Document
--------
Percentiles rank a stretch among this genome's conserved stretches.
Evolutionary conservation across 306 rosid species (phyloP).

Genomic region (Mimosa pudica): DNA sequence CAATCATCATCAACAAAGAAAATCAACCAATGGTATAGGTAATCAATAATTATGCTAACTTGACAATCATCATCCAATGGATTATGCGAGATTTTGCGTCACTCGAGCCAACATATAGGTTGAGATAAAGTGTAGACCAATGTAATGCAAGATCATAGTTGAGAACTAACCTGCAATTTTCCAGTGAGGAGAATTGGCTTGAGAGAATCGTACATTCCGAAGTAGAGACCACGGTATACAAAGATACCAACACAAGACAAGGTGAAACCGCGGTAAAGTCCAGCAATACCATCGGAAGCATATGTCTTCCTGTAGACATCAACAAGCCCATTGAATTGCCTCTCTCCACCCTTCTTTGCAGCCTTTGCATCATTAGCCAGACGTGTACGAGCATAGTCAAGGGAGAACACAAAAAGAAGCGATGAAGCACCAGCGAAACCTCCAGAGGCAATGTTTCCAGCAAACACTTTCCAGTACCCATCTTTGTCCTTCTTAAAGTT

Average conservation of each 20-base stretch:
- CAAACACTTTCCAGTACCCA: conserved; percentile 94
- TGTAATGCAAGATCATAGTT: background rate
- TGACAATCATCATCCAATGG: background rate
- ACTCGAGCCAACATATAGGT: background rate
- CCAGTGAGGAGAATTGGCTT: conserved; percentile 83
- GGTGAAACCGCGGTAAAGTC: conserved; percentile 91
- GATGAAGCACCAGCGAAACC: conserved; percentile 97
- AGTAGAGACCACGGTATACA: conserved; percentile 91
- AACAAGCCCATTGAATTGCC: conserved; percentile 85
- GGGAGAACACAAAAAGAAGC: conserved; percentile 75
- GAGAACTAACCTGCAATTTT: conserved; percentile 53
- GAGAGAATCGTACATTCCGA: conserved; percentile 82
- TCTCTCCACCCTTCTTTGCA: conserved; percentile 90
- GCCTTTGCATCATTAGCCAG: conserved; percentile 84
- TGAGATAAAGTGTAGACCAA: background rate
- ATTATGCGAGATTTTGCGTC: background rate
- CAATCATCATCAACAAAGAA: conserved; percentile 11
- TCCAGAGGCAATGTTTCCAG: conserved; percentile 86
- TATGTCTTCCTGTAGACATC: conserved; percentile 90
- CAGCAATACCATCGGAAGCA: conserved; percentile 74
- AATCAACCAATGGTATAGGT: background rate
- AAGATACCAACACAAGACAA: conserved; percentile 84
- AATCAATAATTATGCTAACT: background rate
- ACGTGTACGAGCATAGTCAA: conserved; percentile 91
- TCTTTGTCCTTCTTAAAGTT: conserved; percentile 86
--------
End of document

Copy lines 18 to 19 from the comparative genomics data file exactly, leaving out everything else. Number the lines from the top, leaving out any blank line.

- GCCTTTGCATCATTAGCCAG: conserved; percentile 84
- TGAGATAAAGTGTAGACCAA: background rate